In March, overall consumer spending continued at a robust pace, with the three-month annualized real consumer spending increasing 4.7% on a year-over-year basis. But even with healthy consumer demand, companies are beginning to rethink current inventory positions as they plan for back-to-school and winter holiday seasons.
In recent earnings and other releases, some national retailers indicated that current inventory levels are elevated and that discounting will most likely be required to lower inventory positions. Additionally, as inflation eats into consumers’ wallet share (especially for those with fixed monthly budgets), some consumers are not as willing to spend on discretionary goods, as those retailers referenced a noticeable shift of general merchandise dollars to grocery.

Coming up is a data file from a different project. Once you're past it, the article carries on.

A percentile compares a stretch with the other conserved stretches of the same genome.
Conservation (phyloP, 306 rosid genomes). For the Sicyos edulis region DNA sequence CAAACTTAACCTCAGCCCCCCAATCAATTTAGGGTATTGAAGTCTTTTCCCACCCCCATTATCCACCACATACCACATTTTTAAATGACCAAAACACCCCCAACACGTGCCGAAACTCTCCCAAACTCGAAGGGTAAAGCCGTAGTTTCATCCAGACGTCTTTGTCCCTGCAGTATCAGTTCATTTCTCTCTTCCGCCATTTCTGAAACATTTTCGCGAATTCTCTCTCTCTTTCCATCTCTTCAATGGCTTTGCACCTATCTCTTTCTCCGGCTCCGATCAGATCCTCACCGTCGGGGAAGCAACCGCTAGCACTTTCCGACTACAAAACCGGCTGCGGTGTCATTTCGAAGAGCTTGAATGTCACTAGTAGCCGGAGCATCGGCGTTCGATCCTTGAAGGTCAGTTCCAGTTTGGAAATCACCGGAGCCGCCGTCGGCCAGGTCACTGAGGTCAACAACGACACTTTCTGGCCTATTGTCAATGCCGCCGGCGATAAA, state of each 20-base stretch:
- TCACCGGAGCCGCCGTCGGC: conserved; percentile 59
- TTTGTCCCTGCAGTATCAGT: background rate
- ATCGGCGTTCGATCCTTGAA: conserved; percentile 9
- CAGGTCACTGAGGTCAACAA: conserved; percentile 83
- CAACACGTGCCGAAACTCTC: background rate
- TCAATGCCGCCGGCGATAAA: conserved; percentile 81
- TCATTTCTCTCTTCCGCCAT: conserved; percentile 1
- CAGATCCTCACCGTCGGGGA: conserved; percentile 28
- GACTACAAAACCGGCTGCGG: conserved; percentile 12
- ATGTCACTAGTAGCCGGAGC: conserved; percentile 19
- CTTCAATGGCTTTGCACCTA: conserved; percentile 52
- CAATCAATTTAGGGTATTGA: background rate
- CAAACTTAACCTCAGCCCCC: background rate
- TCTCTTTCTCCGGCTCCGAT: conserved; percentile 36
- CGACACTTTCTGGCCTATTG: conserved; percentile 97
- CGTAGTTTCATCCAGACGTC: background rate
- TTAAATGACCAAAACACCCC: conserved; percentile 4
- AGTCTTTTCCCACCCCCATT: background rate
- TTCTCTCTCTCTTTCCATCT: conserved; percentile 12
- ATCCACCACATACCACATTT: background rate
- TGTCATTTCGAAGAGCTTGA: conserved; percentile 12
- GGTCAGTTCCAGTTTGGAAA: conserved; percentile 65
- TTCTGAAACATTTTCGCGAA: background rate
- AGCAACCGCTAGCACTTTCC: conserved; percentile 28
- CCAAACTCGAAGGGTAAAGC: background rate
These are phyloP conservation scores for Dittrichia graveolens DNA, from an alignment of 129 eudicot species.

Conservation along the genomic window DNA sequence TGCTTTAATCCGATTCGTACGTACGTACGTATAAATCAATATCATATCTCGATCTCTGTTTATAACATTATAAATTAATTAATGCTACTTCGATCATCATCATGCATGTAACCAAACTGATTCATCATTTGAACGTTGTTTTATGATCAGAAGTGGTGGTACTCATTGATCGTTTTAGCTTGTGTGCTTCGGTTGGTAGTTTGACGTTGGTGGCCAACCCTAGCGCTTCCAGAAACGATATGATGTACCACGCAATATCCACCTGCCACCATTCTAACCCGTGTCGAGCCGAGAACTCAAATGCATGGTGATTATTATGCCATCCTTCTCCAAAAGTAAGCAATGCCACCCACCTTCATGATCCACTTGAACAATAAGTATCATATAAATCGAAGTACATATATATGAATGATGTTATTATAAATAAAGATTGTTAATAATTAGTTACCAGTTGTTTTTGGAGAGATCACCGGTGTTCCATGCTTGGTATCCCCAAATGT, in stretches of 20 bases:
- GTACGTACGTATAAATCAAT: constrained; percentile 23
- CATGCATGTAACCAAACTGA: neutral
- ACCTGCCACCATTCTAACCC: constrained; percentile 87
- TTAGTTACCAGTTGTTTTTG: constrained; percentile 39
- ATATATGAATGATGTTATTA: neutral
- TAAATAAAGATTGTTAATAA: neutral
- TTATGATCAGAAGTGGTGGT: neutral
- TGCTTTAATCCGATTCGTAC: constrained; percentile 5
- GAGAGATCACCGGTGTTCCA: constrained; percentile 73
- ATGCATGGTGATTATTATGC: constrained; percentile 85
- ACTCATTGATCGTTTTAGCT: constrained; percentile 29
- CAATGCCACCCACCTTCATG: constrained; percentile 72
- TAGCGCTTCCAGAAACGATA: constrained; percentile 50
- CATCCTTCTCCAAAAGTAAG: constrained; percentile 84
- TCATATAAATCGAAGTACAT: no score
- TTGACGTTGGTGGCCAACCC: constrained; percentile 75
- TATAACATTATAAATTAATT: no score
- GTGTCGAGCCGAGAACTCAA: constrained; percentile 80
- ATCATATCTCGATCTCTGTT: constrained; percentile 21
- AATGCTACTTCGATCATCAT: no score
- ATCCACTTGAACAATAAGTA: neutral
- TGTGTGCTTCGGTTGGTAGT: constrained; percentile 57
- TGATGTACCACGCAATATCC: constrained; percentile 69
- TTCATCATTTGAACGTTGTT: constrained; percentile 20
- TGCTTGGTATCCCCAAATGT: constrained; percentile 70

As of March (the latest data available), the three-month average seasonally adjusted inventory levels for furniture and furnishings, and apparel wholesalers have reached the highest levels in the past 10 years.
While the three-month annualized real consumer spending on furniture and furnishings, and apparel increased 1.5% and 1.1%, respectively, this reversed three consecutive months of declines in each category. Further evidence of perhaps higher than required inventory levels is based on the inventory-to-sales ratios (a key metric to determine whether inventory levels will support consumer demand) for both furniture and furnishings and apparel retailers, which is at 1.9 and 2.2, respectively, both in excess of the five-year pre-pandemic average.
Consumer goods companies, especially those in the middle market, need to make hard decisions and ask not just whether too much inventory is on hand, but whether the right inventory is on hand. As we approach back-to-school and the holiday buying seasons, excess inventory from late last year and this year will be a drag on company balance sheets. Companies will need to look for ways to offset older inventory through discounts or other methods to make room for inventory needed in the coming months.